split vs shared ground

Short story made long, my BIL's breaker feeding his pool house kept tripping. The Black wire was causing the breaker in the house to trip so I...
Cut and capped the Black wire on both ends Left the Red wire alone (connected to power on both ends) Taped both ends of the White wire Black and connected to power Taped both ends of the Green wire White and connected to nuetral
The pool house is fed by metal conduit (30 years old) that is not in contact with main house panel.
So now the pool house is 'grounded' via the conduit and the house is grounded but now they are not sharing a ground.
Should the nuetral bar of the pool house now be bonded to the box since the box doesn't have a ground running back to the main panel in the house?
There is zero chance of pulling new wires because of the number of bends required to get to the pool house and the size of the conduit.
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RayV wrote:

How was it causing the breaker to trip...was it a GFCI breaker? If it was overloading the breaker through normal use, then changing conductors isn't likely to help.

I believe so, yes. However I think you need to also drive ground rods. You might want to check the local codes.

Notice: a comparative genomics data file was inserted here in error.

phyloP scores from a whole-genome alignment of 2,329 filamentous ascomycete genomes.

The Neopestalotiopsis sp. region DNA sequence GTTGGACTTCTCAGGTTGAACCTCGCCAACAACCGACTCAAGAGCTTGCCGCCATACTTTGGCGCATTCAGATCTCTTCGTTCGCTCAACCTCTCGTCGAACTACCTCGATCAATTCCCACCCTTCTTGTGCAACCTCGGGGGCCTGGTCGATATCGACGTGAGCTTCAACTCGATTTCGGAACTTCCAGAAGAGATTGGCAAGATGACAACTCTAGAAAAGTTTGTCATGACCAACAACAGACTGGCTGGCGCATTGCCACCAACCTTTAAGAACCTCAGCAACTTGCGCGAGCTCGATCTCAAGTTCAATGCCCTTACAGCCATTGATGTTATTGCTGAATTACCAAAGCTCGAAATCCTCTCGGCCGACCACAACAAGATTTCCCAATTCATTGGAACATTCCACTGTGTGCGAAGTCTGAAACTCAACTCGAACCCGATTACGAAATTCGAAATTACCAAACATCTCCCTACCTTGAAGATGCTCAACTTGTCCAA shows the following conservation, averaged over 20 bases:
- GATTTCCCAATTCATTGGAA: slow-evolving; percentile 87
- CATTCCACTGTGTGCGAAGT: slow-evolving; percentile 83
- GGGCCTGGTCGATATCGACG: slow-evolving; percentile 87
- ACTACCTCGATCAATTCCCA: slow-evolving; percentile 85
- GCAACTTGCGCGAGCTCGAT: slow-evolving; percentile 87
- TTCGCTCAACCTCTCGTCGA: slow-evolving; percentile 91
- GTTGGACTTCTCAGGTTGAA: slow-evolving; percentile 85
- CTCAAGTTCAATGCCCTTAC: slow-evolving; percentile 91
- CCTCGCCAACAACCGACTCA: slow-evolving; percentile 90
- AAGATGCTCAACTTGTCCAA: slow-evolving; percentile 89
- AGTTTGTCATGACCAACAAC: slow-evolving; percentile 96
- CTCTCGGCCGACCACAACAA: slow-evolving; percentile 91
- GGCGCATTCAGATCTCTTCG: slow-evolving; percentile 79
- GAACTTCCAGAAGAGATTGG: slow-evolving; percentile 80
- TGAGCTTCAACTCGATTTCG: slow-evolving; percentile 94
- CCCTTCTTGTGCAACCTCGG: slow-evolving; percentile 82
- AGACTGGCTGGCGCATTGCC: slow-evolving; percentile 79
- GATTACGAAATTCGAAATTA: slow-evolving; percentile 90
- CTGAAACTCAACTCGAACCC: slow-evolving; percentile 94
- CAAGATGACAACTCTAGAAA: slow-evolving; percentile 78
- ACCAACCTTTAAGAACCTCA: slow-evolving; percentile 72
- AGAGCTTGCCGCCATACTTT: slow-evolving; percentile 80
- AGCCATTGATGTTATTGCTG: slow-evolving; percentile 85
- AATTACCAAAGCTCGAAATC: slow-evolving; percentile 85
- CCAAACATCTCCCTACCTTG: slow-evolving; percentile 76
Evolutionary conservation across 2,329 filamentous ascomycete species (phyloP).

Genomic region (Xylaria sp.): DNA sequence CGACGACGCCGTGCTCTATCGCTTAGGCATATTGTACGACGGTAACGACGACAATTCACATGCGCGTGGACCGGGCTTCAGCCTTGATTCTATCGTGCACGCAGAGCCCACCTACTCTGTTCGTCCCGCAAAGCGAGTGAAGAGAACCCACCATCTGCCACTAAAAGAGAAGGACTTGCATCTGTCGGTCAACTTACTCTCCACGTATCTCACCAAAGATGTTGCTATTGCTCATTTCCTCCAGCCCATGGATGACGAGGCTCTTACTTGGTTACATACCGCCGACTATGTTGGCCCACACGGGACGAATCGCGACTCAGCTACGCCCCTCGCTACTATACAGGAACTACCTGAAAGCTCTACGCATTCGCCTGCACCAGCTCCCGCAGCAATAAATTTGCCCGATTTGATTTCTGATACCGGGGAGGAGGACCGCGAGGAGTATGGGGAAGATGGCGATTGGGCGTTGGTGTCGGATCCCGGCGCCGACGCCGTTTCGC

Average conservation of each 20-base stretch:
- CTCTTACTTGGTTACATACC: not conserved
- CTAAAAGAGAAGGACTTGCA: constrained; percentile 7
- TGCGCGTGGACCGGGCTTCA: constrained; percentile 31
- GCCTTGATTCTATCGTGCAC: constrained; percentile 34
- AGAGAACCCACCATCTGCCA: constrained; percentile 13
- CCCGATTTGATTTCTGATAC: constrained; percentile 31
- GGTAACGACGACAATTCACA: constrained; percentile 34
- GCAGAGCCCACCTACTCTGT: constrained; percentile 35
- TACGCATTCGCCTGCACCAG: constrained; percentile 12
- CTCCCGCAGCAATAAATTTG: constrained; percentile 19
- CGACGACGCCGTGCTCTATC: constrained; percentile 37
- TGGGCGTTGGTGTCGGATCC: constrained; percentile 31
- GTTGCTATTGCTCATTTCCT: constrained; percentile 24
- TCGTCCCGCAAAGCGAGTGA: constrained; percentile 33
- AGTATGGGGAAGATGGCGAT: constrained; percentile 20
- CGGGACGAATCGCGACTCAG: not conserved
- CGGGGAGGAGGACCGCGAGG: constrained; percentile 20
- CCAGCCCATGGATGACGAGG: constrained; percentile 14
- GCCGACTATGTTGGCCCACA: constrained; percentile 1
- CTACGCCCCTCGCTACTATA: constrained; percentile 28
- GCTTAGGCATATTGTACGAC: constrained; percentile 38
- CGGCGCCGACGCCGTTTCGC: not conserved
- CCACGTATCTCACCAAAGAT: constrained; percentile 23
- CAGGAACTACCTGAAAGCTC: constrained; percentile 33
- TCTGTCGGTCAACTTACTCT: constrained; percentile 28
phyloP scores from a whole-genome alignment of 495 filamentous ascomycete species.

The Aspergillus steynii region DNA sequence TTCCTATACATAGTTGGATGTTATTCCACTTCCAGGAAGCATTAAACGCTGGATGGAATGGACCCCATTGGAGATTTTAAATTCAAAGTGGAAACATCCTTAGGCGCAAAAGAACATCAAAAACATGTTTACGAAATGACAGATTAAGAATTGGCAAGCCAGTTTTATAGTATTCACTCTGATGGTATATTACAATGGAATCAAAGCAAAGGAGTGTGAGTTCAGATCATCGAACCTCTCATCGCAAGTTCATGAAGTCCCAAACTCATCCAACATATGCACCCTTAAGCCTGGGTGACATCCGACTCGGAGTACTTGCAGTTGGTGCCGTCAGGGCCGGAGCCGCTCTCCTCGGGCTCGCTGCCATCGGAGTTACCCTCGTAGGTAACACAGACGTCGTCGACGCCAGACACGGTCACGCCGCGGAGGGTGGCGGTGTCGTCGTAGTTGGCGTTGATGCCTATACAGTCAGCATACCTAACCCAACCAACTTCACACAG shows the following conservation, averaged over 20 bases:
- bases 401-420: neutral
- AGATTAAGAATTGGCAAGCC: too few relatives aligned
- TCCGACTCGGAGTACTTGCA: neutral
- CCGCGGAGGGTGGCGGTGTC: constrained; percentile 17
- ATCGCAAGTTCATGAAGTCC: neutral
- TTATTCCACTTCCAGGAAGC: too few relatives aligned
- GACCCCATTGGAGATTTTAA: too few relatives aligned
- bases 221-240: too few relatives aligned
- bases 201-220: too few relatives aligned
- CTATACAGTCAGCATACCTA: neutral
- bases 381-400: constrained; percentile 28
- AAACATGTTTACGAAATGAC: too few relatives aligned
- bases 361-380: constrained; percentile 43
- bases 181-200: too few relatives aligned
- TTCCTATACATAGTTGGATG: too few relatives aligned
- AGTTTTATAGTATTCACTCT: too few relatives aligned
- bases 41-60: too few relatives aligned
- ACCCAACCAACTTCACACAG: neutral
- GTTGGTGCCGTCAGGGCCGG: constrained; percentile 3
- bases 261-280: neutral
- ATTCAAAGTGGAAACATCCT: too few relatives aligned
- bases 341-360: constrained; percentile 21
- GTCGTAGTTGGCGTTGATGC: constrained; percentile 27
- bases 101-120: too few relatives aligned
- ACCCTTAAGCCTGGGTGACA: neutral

Chris
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What exactly is causing the Black wire to trip the breaker? Have you checked for continuity from the black to the white, the green, and the conduit? As Charles pointed out it is against current codes to re- identify conductors that are smaller the 4AWG in this type of installation. I don't have access to a code book at the moment but the current installation does not sound compliant even if the wiring was not re-identified. You say repulling a wire is not an option but could you repull if you pulled out ALL the conductors and replaced with new in one pull? Another thought is that if the Black wire is tripping the breaker because it is shorted to the pipe somewhere it would be better to re-identify the Black as the equipment ground and re-identify the Green as the former Black wire. It shouldn't matter if it's touching the pipe since they are bonded together anyway. NOTE: That would still violate the NEC but it would be better then the current installation. I'd do a little research in the NEC before I started adding ground rods and leaving it this way.
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